Quantitative Approach to Law of Mass Action

Initializing live version
Download to Desktop

Requires a Wolfram Notebook System

Interact on desktop, mobile and cloud with the free Wolfram Player or other Wolfram Language products.

This Demonstration illustrates the law of mass action, which is an example of Le Chatelier's principle, that if a system in chemical equilibrium is disturbed it tends to change in such a way as to counteract the disturbance.


The final concentrations in a reaction are related to initial concentrations by the equation for the equilibrium constant for a generic reaction with all stoichiometric coefficients set equal to 1 and fixed temperature [1]:


This allows us to obtain the final concentrations by using:

, , and .

The concentrations at the equilibrium are set as:

, , and

so is equal to 1. The domain for a physically valid solution (all the final concentrations must assume positive values) is determined by and as a consequence of the solution of the system of inequalities: .

As the concentrations change, the plot is shifted (brown plot) following Le Chatelier's principle. A red line shows the magnitude of the shifting and the value.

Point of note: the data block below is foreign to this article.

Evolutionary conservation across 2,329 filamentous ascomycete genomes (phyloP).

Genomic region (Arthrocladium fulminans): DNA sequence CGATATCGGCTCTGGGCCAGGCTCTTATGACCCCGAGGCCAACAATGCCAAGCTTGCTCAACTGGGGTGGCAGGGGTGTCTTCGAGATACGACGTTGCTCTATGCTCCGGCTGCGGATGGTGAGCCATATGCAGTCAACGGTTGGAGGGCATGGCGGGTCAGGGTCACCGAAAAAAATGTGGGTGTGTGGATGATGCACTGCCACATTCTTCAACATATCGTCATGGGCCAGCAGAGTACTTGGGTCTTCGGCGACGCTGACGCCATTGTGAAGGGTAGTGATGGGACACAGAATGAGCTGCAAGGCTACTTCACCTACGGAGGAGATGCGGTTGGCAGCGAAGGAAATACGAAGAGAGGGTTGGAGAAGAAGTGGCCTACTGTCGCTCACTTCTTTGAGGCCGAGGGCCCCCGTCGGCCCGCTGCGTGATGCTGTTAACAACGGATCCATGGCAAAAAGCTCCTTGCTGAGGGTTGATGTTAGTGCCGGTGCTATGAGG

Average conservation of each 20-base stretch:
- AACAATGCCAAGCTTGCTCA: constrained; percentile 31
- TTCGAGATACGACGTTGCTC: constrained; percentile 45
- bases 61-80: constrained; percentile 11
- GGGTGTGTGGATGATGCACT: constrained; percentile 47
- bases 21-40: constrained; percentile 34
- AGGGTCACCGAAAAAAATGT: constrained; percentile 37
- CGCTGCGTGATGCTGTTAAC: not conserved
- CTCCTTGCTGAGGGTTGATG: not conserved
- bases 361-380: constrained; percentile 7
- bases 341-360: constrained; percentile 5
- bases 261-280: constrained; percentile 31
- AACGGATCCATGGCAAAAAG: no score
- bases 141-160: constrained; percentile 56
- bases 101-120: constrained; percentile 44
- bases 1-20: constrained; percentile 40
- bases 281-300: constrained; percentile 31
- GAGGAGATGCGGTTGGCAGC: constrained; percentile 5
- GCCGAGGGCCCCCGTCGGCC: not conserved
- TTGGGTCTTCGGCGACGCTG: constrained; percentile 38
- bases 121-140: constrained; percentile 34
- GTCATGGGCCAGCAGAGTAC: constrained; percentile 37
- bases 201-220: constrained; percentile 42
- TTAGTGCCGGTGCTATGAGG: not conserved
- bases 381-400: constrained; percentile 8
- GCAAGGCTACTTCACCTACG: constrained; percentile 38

Selecting "reaction behavior" shows the numerical values and which side is favored after altering the concentrations.


Contributed by: D. Meliga, L. Lavagnino and S. Z. Lavagnino (July 2020)
Open content licensed under CC BY-NC-SA



Snapshot 1: system at the equilibrium; the initial concentration fulfils the equilibrium constant equation so there is no variation

Snapshot 2: Le Chatelier's principle: raising one reactant concentration and lowering one product concentration in the equilibrium state causes a shift toward the side of products ()

Snapshot 3: raising reactant concentrations and lowering product concentrations in the equilibrium state causes a shift toward the side of products ()


[1] C. H. P. Lupis, Chemical Thermodynamics of Materials, New York: North-Holland, 1983.

[2] S. Z. Lavagnino. Chemical Equilibrium [Video]. (Jun 25, 2020) www.youtube.com/watch?v=TDBQOF7M-W8&list=PLswwssc6Q2yac7AM3x5UjmesLQaye-xMP&index=3.

Feedback (field required)
Email (field required) Name
Occupation Organization
Note: Your message & contact information may be shared with the author of any specific Demonstration for which you give feedback.